On the way out of Sucre to Tarabuco, we drove on a highway that marked the continental divide. On one side of the road, our tour guide told us, water flowed to the Pacific, and on the other side to the Amazon Basin and to the Atlantic. Amazing! We stopped by the side of the road to see these roadside shrines. Since it was close to November 2, All Saints Day, many of the shrines contained offerings.
We went to the market in Tarabuco. Our guide, Lisbeth, showed us around the market. Here she is holding hats that are based on Colonial Spanish armor - hats of the conquistadors.
One vendor was selling knitted beanie hats.
Synthetic dyes were available.
There were lots of farmers selling their vegetables,
and some meat was for sale.
I bought this coca bag I showed in the last post from this man.
Of course, I can't resist purses and bags. I have way too many of them.
I bought several belts, thinking, of course, they make great purse straps.
This cute couple was enjoying the afternoon in the town square.
After the market, we headed to Candelaria, to a hacienda that has been in Lisbeth's family for over 100 years.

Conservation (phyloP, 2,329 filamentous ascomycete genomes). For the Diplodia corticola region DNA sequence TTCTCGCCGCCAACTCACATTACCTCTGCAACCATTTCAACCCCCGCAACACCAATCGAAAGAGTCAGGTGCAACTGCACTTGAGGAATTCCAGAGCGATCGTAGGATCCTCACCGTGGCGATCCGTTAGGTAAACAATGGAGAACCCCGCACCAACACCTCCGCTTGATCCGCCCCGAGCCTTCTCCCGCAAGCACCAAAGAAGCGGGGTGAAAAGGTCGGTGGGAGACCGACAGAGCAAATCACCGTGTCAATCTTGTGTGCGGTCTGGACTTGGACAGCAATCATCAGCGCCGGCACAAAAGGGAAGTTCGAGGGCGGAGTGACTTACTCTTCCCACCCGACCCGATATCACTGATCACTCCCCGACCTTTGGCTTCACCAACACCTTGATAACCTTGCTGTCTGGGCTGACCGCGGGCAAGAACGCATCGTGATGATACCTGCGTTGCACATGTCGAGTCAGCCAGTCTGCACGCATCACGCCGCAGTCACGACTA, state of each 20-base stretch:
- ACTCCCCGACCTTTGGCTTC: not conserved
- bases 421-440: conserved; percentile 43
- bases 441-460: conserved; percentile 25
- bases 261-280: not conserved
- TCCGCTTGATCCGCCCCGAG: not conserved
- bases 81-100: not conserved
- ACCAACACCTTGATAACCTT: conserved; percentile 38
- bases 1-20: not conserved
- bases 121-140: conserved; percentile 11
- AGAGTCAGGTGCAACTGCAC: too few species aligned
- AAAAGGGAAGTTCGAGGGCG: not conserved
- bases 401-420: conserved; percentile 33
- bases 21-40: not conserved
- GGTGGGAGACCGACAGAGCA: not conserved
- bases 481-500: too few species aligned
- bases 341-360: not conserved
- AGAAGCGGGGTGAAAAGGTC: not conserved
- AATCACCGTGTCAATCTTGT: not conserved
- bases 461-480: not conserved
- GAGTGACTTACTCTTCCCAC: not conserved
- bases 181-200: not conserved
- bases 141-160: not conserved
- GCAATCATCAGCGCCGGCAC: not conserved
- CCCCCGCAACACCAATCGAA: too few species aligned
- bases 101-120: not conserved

We had a beautiful lunch.
This is Lisbeth's mother, who still lives at the hacienda part of the time.
Here is one of the cooks wearing the conquistador-style hat.
These grinding stones were just outside the kitchen and still used today.
The chapel was being used for grain storage while the roof on the original storage room was being repaired. The chapel had an alter and wreaths dating from the early days of the hacienda.
Some of the local boys showed us their traditional dances. On their shoes are exaggerated spurs, also reflecting the influence of the conquistadors.
After our visit to the Candelaria hacienda, we stopped by our last weaving co-op. This was the only co-op where we saw weaving that appeared to be of cotton. I bought a couple of these bags.
We had a late drive back to Sucre. This was our last day of sightseeing. The next day we would fly back to La Paz, starting our journey home. I'm still trying to absorb all the sights and experiences of my first trip to South America.